Charles Maxwell
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The Natal Sardine Run


Sardines (pilchards) migrate every winter from the cold Atlantic Ocean, up the east coast (Indian Ocean) and into the warmer water off KwaZulu-Natal. During the summer and early autumn, warm water from the Agulhas Current with its associated sub-tropical fauna is present on the Transkei / KwaZulu-Natal coastline. At this time the water temperature can reach 25 degrees centigrade, and is too warm for temperate species such as the sardine. Towards winter this warm water recedes offshore and northwards and is replaced by a narrow band of cooler water suitable for the sardines, anchovy and herring that then move into this area. Due to the concentration of the shoals, they are quickly located by predators.

Some fish are driven inshore and netted by fishermen, others are trapped in the breakers and washed onto the beach. The Natal Sardine Run is a fascinating event with sharks, whales, dolphins, game fish, sea birds and man coming to the feast. People wade into the water to collect fish in buckets and bags while copper sharks, bloated by overindulgence, beach themselves in the quest for more. The Natal Sharks Board works hard to lift their shark nets, deployed to protect bathers from shark attack, ahead of the shoals to prevent damage.

The bait ball is probably the most exciting aspect of the Natal Sardine Run as it concentrates the many aspects of this phenomenon into a small area. This phenomenon normally starts with the common dolphins working together to herd a pocket of sardines into a small, tightly packet shoal called a bait ball. These fish can be driven from deeper, cooler water beneath the thermocline to the warm surface water, not normally associated with sardines. A bait ball can materialize from nowhere and disperse as quickly and is, therefore, an elusive event to film.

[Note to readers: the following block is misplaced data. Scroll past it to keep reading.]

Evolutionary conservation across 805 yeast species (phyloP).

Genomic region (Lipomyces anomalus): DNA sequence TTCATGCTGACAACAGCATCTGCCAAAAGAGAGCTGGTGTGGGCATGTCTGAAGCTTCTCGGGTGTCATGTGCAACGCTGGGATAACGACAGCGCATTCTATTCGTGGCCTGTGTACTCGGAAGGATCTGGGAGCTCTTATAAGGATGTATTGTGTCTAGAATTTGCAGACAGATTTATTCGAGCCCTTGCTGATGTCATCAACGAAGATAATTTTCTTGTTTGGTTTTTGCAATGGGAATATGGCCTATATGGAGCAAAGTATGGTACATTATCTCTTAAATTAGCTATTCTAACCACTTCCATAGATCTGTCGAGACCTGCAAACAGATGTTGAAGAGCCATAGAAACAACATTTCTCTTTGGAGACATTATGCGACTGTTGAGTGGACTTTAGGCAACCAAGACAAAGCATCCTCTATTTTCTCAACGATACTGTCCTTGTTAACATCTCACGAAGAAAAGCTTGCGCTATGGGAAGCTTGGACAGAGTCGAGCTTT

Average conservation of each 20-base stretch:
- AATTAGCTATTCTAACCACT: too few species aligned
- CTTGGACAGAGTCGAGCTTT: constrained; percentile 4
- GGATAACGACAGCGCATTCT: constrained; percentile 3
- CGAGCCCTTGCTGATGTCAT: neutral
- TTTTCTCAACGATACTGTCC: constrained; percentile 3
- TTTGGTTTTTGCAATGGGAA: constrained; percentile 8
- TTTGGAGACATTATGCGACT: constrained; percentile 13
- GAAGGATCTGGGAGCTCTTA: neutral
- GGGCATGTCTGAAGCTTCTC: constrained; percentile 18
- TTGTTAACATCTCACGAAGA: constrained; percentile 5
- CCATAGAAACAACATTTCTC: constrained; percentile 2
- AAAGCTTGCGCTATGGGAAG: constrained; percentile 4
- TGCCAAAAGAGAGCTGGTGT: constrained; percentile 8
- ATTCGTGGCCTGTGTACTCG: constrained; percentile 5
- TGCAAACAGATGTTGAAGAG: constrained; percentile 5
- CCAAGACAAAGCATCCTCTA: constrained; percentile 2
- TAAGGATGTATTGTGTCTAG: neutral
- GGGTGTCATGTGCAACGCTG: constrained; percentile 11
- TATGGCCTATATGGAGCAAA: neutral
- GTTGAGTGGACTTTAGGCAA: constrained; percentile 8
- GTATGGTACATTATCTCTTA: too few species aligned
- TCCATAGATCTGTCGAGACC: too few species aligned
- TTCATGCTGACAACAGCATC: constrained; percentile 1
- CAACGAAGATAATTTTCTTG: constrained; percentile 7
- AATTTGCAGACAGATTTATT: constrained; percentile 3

The pilot shoals had moved northwards and I had been working in dirty water off Port Edward on the KwaZulu-Natal coast for three days in scattered pockets of sardines. They moved in long narrow lines directly into the current. This is where I was expecting the main shoals to pass. In spite of the lack of concentrated sardine shoals, my time had not been wasted. During the three days I had dived with common and bottlenose dolphins, manta rays, copper sharks and humpback whales.

The boat dropped me off in front of an approaching shoal, easily identified on the echo sounder and by the surface activity. I drifted in the powerful Agulhas Current with Steve, my support diver, at about 6 metres in a cocoon of brown / green murk. This is the plankton-rich water that brings the sardines so far from their normal feeding grounds. A few scattered sardines raced past as we waited expectantly. I saw a sudden flash of grey as a small group of bottlenose dolphins came into view at incredible speed. They circled me for a while as I spun furiously around trying to keep them in my camera’s frame. Probably bored by my clumsy antics, they left as quickly as they had arrived.

Steve punched my arm and pointed down. The unmistakable shape of a shark cruised past, hardly visible in the murky water. Within the next few minutes I had seen about 10 sharks. In desperation to get a better shot I swam towards one as it swam away. The shark unexpectedly turned around and shot straight into my camera like a missile, nearly knocking it from my grasp, before speeding off. At this stage I was relieved when Steve suggested that we surface. The myth that you don’t get dolphins and sharks in the same area at the same time had been erased from my mind forever.